Friday, February 10, 2012

A Tale of Two Words

The two words in question are the Modern High German recke, which means 'knight, hero, warrior'. The other word is its modern English cognate wretch, which means 'one who is sunk in deep distress, sorrow misfortune or poverty; a miserable, unhappy or unfortunate person". It was striking to me how different the modern equivalents are and to whoever wrote the entry for the Oxford English Dictionary, since the entry on the etymology of the word says 'the contrast in the development of the meaning in English and German is remarkable.' Indeed, they are light years apart. There was an Old Norse word rekkr, meaning 'man' which disappeared from modern Icelandic.
The Old English version of wretch was wrecca or wræcca from the Old Germanic wrakja (n). Old Saxon was wrekkio and was applied to the Magi in the Heliand as "foreigners". Sigemund, in Beowulf, is called the most famous of wreccena, as he is a wandering hero. Hengest is called a wrecca, a mercenary, but Beowulf makes a point of making sure Hrothgar does not take him for a wrecca. The woman in the OE 'Wife's Lament' calls herself a friendless exile and the man in 'The Seafarer' calls himself a wræcca, an exile, as well. Wrecca is pronounced 'wretch' as the double 'cc' has that 'tch' sound. Like wicca, which is pronounced 'witch'. It is interesting to note that English chose to emphasize the negatives aspects of the word, where the German chose the glorious. Might be a good topic for a paper.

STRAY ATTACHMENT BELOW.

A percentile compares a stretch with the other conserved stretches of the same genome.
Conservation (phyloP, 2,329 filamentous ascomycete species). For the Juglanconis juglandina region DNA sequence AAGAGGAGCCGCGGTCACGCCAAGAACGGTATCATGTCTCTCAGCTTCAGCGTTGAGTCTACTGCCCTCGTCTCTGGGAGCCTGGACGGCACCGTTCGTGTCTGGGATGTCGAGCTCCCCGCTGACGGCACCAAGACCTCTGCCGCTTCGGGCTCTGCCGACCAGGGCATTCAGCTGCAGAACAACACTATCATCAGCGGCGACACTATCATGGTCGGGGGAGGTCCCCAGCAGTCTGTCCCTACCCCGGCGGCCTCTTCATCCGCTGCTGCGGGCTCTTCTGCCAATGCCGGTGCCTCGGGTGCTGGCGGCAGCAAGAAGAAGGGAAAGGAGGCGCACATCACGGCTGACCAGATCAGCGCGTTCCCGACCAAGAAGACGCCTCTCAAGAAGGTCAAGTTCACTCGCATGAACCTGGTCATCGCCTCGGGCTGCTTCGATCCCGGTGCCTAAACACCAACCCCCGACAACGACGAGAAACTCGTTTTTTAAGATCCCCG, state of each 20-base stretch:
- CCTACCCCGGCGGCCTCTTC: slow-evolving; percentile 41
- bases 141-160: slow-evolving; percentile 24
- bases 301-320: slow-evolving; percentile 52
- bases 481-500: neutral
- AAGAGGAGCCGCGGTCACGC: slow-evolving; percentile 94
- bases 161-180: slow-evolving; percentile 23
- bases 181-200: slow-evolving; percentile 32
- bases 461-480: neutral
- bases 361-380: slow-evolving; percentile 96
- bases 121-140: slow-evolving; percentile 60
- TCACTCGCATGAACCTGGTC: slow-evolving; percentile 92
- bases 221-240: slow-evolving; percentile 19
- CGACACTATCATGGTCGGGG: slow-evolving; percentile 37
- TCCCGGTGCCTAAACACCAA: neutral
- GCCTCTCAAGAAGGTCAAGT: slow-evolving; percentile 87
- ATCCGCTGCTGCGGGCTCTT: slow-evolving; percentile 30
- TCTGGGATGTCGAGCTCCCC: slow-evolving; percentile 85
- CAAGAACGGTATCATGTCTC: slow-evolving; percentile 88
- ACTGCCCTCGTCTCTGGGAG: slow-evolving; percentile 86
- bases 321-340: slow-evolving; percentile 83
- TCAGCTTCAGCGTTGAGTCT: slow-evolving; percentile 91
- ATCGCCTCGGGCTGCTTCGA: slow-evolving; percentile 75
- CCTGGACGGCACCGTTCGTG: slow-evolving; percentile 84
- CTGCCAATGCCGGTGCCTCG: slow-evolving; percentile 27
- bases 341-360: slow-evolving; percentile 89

6 comments:

Tracy said...

That's fascinating - I love finding out the etymology of words. This one definitely makes a good topic for a paper.

The Red Witch said...

It would. I wonder if the divergence is due to earlier conversion to Christianity or what. Course that would be hard to gauge.

Anachronist said...

Modern High German recke, which means 'knight, hero, warrior'. The other word is its modern English cognate wretch, which means 'one who is sunk in deep distress, sorrow misfortune or poverty; a miserable, unhappy or unfortunate person"

I would explain it this way: if you are stupid enough to start as a knight/warrior, you might one day end up as an old wretch so know thy best interest and think!

Germans tend to drink too much beer to be pessimistic.

The Red Witch said...

Wrecca aren't knights as much as they are mercenaries. The wretchedness comes from being in exile from your home and family. Kinship is very important in those stories.
Let's hear it for beer! I knew there was something I like about it. Many Canadians use it to combat cabin fever when the winters get too harsh to go outside.

Tim Shaw said...

Consider the clan-oriented culture of northern Europe: being alone was potentially disastrous because of the harsh environment. The one who survives this life as a wretch (outcast) might very well be considered a hero/knight (Recke). (I wrote this paper years ago in grad school, for a History of English Language class.)
Nice blog.

The Red Witch said...

Funny you should say that. I did write a grad paper on 'wrecca' too but mainly on how the poet of Beowulf uses it because, Hengest, who is identified as a wrecca, was not alone. He still had his 'heap'. And Sigemund had Fitela. And there is the problem of the Finnsburg Fragment. What form of the story did the poet of Beowulf know? Sigeferth, who proudly proclaims himself to be a 'wrecca' does not seem at all alone and may not even be an exile.
Grendel and his mother who might be called 'wretches' were called anything but. Plus there is that connection to the verb 'wrecan' which means to avenge or punish.